Other NFL draft notes from around college football
Boise State EDGE Curtis Weaver has had a nice season so far, and he was a huge factor in the Broncos’ 20-17 overtime win over Wyoming. The 6-3, 254-pound Weaver is the Mountain West’s career sack leader, adding two sacks — both right before halftime as the Cowboys were driving to take a touchdown lead — to up his season total (12.5) and career totals (33).
There are some who have questioned whether Weaver’s athleticism is top notch, and his level of competition is a notch down from other Power-5 rushers. But he’s displayed clear improvement season to season, plays with a great combination of finesse and power and has a clear pass-rush plan when he hunts quarterbacks.
We view Weaver as a top-50 pick and a borderline Day 1 selection until further notice. He’s had a strong season and matched a lot of the national hype he got in the preseason.
One pass rusher whose draft stock might have taken a hit this weekend was Notre Dame’s Julian Okwara. His season is now over after a broken fibula, and the timetable of the injury will complicate his draft evaluation. The 6-5, 245-pound rusher has had some dominant tape (check out the Virginia game) but also a few games that will leave evaluators digging even deeper.
But the possibility of landing in Round 1 just went down with the injury, which also robbed Okwara of the chance of finishing the season on a high note.
I was watching the Iowa State-Oklahoma game on Saturday just marveling at the Cyclones’ tight ends. The clear standout of the group is 6-6, 252-pound redshirt sophomore Charlie Kolar, who is likely to return to school (we suspect) and become a major weapon for QB Brock Purdy for the next year-plus. Kolar grew up in Norman, Oklahoma, and stung the Sooners with a touchdown in the waning seconds. The Cyclones’ two-point try failed, however, and they lost, 42-41, in a thriller.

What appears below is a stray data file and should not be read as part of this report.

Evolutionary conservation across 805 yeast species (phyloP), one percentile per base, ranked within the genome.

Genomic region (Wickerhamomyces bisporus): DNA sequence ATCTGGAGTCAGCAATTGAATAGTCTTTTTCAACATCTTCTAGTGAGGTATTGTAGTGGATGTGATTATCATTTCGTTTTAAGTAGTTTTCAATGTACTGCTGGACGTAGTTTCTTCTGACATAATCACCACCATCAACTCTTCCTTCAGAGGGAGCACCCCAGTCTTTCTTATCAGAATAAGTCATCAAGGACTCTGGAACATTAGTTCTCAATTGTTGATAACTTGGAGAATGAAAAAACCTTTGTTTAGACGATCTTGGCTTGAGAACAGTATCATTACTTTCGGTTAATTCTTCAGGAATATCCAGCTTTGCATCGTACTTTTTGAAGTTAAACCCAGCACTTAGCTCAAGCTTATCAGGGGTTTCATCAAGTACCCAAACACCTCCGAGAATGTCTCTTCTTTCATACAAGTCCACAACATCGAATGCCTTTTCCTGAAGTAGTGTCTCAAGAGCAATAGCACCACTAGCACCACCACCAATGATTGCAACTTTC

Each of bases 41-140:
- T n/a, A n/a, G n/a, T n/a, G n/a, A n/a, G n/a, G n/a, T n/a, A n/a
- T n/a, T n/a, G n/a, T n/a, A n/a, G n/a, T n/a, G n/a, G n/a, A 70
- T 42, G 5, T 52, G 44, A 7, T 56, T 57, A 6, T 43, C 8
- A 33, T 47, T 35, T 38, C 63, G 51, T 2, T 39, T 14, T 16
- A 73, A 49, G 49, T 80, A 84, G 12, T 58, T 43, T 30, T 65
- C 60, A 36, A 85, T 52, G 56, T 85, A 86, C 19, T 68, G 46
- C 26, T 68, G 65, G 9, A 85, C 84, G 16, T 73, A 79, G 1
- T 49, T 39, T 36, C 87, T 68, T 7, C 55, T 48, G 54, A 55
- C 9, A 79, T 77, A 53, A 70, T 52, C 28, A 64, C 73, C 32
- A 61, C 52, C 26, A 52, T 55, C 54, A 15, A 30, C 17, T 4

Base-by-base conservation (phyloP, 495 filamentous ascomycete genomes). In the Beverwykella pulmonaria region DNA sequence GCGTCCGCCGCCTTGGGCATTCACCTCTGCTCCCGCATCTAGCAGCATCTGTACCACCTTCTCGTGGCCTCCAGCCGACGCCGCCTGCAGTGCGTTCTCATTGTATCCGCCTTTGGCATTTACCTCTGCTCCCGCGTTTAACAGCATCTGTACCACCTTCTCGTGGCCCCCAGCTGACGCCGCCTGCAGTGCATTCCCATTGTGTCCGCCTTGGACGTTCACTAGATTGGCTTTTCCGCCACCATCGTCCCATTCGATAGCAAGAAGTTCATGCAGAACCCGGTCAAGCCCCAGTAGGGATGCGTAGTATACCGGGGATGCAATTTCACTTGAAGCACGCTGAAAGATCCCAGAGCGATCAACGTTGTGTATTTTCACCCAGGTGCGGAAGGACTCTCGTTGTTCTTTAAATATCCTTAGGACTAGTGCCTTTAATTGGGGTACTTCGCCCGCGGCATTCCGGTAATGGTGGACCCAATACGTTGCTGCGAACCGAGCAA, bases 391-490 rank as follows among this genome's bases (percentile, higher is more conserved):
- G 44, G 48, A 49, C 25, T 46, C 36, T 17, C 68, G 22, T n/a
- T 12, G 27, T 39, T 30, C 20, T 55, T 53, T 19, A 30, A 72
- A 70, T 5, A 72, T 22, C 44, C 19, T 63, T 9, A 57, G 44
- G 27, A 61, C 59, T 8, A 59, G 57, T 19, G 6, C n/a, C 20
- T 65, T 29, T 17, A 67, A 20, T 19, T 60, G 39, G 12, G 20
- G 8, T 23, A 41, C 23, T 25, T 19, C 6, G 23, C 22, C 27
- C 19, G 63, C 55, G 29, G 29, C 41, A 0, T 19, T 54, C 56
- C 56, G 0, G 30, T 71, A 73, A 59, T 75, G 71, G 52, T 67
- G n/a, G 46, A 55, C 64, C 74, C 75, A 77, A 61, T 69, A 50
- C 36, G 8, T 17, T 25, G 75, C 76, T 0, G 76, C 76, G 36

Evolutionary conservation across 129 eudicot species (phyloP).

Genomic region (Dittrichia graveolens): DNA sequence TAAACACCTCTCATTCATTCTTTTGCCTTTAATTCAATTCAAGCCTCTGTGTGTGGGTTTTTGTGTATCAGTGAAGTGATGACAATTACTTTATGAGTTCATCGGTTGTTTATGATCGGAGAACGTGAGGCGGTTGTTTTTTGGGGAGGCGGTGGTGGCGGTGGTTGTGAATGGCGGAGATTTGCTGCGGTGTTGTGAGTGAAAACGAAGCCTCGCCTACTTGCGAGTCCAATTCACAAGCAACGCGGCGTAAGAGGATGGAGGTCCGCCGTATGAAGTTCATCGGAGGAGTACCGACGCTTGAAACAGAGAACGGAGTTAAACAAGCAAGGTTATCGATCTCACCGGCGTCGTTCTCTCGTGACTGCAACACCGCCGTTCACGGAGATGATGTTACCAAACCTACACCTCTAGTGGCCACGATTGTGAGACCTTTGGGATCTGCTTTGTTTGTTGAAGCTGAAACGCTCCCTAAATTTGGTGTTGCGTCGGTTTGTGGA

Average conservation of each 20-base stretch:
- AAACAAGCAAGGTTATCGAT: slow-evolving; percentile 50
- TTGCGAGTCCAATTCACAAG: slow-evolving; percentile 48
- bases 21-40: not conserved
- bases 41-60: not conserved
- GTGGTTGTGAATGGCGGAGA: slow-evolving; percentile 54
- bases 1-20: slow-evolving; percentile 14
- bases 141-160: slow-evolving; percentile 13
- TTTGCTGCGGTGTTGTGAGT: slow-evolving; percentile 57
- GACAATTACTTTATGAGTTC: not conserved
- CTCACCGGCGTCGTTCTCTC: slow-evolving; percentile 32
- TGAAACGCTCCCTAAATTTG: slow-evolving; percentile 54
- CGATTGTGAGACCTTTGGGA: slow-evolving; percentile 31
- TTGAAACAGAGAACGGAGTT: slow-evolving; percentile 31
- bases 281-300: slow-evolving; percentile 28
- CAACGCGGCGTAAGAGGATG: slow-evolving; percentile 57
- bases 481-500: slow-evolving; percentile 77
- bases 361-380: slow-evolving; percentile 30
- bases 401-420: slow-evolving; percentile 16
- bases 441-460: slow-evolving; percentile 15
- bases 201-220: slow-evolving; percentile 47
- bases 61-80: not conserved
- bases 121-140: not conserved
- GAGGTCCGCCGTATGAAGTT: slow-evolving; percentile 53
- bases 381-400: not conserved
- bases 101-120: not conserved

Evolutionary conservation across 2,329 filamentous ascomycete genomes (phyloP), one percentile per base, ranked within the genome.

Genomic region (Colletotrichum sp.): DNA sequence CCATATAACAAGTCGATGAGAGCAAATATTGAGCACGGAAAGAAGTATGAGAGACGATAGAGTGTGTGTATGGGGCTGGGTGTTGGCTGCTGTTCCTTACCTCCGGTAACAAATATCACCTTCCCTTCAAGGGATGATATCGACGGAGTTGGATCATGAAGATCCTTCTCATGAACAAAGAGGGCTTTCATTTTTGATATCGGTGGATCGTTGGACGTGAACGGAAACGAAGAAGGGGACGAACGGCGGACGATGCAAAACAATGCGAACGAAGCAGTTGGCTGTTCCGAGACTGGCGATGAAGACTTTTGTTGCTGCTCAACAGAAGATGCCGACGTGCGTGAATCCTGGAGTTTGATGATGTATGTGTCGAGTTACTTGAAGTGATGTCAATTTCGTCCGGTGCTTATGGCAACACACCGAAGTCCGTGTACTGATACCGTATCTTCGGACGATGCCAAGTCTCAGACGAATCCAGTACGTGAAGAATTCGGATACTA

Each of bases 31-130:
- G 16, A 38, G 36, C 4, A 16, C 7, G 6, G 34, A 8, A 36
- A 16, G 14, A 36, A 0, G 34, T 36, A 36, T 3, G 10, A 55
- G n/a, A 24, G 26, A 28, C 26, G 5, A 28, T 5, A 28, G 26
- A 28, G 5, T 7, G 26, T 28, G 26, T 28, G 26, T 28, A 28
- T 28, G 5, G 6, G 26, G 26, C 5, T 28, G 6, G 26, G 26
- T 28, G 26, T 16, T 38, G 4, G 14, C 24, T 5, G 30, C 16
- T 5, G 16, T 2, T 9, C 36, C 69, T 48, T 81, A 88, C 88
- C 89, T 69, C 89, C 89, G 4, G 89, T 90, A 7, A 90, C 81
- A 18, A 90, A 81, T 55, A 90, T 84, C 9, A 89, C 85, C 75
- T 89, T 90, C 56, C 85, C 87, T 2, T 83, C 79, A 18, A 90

Although none of Iowa State’s three standout tight ends individually put up big receiving numbers, all three found the end zone. Dylan Soehner, a 6-foot-7, 270-pound redshirt junior scored their second touchdown to cut Oklahoma’s lead to 14, and 6-7, 245-pound redshirt junior Chase Allen helped fuel the Cyclones manic comeback with a TD down three scores early in the fourth quarter.
Where do they find these guys?! Their size and length alone are eye-popping, but watching each of them move around had me very excited. Allen especially had a great game, even considering his holding penalty that wiped out a rushing TD.
All three could return to school with more eligibility remaining. But Iowa State — a school that hasn’t produced an NFL-caliber tight end since Mike Banks, who had a cup of coffee with the Arizona Cardinals in the early 2000s — might suddenly have one of the most impressive TE rooms in the entire country.
South Carolina WR Bryan Edwards is the Gamecocks’ best offensive weapon by far in what has been a trying season on that side of the ball. And everyone in the house knew he would be the target with the Cocks down to their final play down 20-15 to Appalachian State.
That’s when this happened:
Edwards was open by 14 yards pic.twitter.com/85xHpn4bKk
— Eric Edholm (@Eric_Edholm) November 10, 2019
Edwards got as open as you will ever see from a receiver in the red zone. The gut-wrenching part is that his quarterback overthrew Edwards badly, a pass that was pretty much uncatchable for any receiver in the country.
That’s obviously no knock on the 6-3, 215-pound receiver, who had a terrific game against Alabama (which always helps) and who finished this contest with nine catches for 90 yards and a score. The fact that he did so — and played 64 grueling snaps, many of them trailing and thus passing almost every down — with a sprained knee is pretty phenomenal.